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Last Minute Tax Filing Tips

This article was written by in Featured, Taxes. 13 comments.

With one week before the deadline, many people are just starting to think about filing their tax return. The problem I’ve often encountered with waiting to the last minute is it’s easy to miss important items. Many years ago, I filed in the manual style: my only tools were a calculator and pencil. Although my tax situation was much simpler back then, with no real investments and only a W2 to report, with the most confusing item a tax credit for student loan interest, I still managed to make a mistake.

A miscalculation came back to haunt me when the IRS found my error and politely informed me I owed an additional three hundred dollars. This was at a time I didn’t really have much money. Life has moved on since then, and I progressed to online tax filing, first with TurboTax, then with TaxACT. Even more recently, I’ve begun working with an accountant. He does the dirty work now.

If you’re just starting to prepare your taxes now, don’t panic. Here are some suggestions for making sure you get it right.

File for an extension

I’m filing for an extension this year. Here’s how to file a tax extension for free — the method I used. If you haven’t organized your documentation throughout the year, taking more time to get it right doesn’t hurt. The IRS will automatically extend your deadline for filing to October 15 if you ask.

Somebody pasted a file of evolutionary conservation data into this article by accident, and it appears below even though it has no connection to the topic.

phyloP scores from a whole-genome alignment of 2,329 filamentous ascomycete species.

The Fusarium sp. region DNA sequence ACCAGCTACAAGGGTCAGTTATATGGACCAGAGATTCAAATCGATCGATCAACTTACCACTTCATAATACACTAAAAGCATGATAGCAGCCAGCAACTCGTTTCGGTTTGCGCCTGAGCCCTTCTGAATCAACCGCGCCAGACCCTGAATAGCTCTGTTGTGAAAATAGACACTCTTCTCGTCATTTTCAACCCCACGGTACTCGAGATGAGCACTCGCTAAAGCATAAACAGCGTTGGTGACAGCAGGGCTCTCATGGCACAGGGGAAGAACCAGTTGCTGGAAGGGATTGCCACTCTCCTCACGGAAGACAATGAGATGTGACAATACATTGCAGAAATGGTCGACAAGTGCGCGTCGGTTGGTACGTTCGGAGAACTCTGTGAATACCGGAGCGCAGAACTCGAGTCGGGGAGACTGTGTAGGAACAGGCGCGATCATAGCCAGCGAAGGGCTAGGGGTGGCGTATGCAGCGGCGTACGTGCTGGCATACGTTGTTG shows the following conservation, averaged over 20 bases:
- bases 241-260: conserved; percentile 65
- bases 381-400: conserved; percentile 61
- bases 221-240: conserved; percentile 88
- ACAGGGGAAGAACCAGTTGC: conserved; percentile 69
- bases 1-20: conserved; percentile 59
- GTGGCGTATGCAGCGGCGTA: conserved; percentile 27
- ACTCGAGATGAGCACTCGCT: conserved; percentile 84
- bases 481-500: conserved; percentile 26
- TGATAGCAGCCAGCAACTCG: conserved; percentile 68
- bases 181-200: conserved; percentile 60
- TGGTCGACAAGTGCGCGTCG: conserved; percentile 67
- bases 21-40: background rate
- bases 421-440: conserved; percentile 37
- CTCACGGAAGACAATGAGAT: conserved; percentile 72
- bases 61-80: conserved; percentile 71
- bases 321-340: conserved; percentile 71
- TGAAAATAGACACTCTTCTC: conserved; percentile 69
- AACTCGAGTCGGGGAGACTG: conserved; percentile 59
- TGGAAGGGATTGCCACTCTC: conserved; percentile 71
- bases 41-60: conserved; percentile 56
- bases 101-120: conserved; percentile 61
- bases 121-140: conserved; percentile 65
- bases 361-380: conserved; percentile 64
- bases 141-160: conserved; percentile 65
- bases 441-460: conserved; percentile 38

If you file an extension and end up owing after you calculate your tax return, if you didn’t pay by the original due date of April 15 (or April 18 this year), you’ll owe additional penalties as well as interest. So if you expect to owe, send in a check for the estimated amount when you file your extension.

Most software will allow you to file your extension request online, including an electronic payment of your estimated bill. If you do a poor job estimating your final bill, you could still owe penalties and interest, but any guess is better than none.

Contribute to your IRA

You can fund last year’s traditional or Roth IRA up to the maximum until the tax due date of April 15 (or April 18 this year). Even if you file for an extension, you won’t receive extra time to make this type of retirement investment.

Don’t wait until the eleventh hour

If you are filing your taxes online, don’t wait until the last second. While most major software companies have strong enough hardware to withstand millions of people filing at the same time, you don’t want to take any chances in filing late due to glitches beyond your control. With my luck, the hour I need to be online to file my taxes before midnight would be the hour my internet service provider decides to do “routine maintenance.”

Carefully consider all of your credits and deductions